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Emission Trading to Curb Acid Rain
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China's first agreement on sulfur dioxide emission trading reached by two power plants in different cities becomes effective from July this year.

Both plants, the Taicang Port Huanbao Power Co., Ltd., the buyer, and the Nanjing Xiaguan Power Plant, the seller, are in east China's Jiangsu Province.

The buyer is badly in need of extra sulfur dioxide emission quota as it is planning to generate more electricity to meet local demands. The expansion plan, though environmentally friendly, will generate another 2,000 tons of sulfur dioxide a year, which is far beyond the original emission quota the company is permitted.

The seller, however, saves an emission quota of 3,000 tons per year, thanks to the state-of-art technology it has introduced from Finland.

With the Jiangsu Provincial Department of Environmental Protection as the "go-between," the two power plants began negotiations at the end of last year and have finally reached agreement.

According to the agreement, the buyer will pay 1.7 million yuan (about US$204,800) for an annual emission quota of 1,700 tons from the seller over the next three years.

The two sides agreed to re-negotiate by the year 2006 according to market conditions at that time.

The trade-off would have a slight climatic impact on Taicang City under the worst case scenario, according to an evaluation on the deal's feasibility made by the Nanjing Environmental Protection Institute of the former State Power Corporation.

"The deal is an instructive trial for China's future emission trading operation," said Xue Renjie, chief of the pollution control section of the Provincial Environmental Protection Bureau.

The practice of emission trading did not mean that money would give an unprincipled green light to pollution, said an official in charge of pollution control with the State Environmental Protection Administration (SEPA).

Buyers and sellers were allowed to trade only within the state pollution control limits, and they could not worsen the local environment, said the official.

The agreement was achieved against the backdrop of a pilot emission trading program launched in China last March.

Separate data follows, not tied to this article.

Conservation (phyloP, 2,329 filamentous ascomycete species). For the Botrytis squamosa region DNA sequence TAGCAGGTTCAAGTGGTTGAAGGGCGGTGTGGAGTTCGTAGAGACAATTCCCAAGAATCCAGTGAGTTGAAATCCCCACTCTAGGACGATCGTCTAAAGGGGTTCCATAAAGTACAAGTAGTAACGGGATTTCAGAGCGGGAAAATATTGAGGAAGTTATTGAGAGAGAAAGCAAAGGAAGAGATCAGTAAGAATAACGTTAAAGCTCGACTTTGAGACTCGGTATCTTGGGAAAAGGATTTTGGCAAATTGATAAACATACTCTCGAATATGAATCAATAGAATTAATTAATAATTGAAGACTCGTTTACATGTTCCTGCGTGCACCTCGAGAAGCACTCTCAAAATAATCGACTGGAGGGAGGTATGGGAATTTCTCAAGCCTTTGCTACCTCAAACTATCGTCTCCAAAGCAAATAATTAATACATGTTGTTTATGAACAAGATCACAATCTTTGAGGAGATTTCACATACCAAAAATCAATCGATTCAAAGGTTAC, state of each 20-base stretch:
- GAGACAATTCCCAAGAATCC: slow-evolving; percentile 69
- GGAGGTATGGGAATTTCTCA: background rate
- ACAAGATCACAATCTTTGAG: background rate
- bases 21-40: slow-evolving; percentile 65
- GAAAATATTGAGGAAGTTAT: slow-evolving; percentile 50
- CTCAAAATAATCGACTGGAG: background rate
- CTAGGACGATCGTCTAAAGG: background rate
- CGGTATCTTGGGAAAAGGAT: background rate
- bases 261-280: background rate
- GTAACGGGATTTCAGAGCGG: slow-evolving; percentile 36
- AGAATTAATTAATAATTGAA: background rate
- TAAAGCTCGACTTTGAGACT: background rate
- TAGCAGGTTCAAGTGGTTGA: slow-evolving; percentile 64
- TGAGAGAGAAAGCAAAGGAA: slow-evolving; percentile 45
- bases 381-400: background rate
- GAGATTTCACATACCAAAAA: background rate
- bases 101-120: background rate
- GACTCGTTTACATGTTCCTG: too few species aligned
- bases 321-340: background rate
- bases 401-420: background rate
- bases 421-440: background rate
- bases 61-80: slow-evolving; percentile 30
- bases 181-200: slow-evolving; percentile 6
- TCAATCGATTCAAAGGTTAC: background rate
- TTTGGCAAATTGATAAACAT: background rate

The program, co-organized by the SEPA and the United States Environmental Defense (EDF), was China's first attempt at using economics to curb acid rain.

Sulfur dioxide creates acid rain, which has become a major environmental problem in China, due to the nation's heavy reliance on coal-burning power plants.

SEPA began the experiments in east China's Shandong and Jiangsu provinces, north China's Shanxi Province, central China's Henan Province, Shanghai and Tianjin municipalities, and Liuzhou city in south China's Guangxi Zhuang Autonomous Region.

"The Taicang case is also a win-win deal," said Dr. Zhang Jianyu, program manager of the China Emission Trading at EDF, which pioneered the successful emissions trading program in 1990 in the United States.

The buyer got the emission quota, a must for its future expansion while the seller was rewarded with a chance to recover its cost of environmental protection, he said.

Emission trading schemes have come about because of caps set on the amount of pollution that can be produced by industrial sources, such as power plants and other factories.

Those released fewer emissions than the permitted level are allowed to store the excess quota for future use or to trade with other industrial units which cannot meet the pollution targets set by the environmental protection authorities.

"The trading, introducing an idea that integrates into the Environmental Impact Assessment (EIA) process, conforms to the country's reality," Zhang said.

He expressed the hope that the pilot program would provide more practical experience for China's environmental protection decision-makers.

China plans to invest nearly 100 billion (US$12 billion) in preventing and curbing sulfur dioxide and acid rains during the Tenth Five-Year Plan (2001-2005). Regions that altogether emit two-thirds of China's sulfur dioxide are required to cut the pollution by 20 percent in 2005 from that of the year 2000.

Practice from overseas has proved emission trading to be efficient and economical in encouraging polluters to reduce pollution.

Earlier reports by Chinese media say that the SEPA-EDF pilot program is preparing to expand and include cross-provincial border trade. South China's Guangdong Province and Hong Kong and Macao special administrative regions will go on the program if all continues to go well with the first batch of the four provinces and three cities.

(Xinhua News Agency January 17, 2003)

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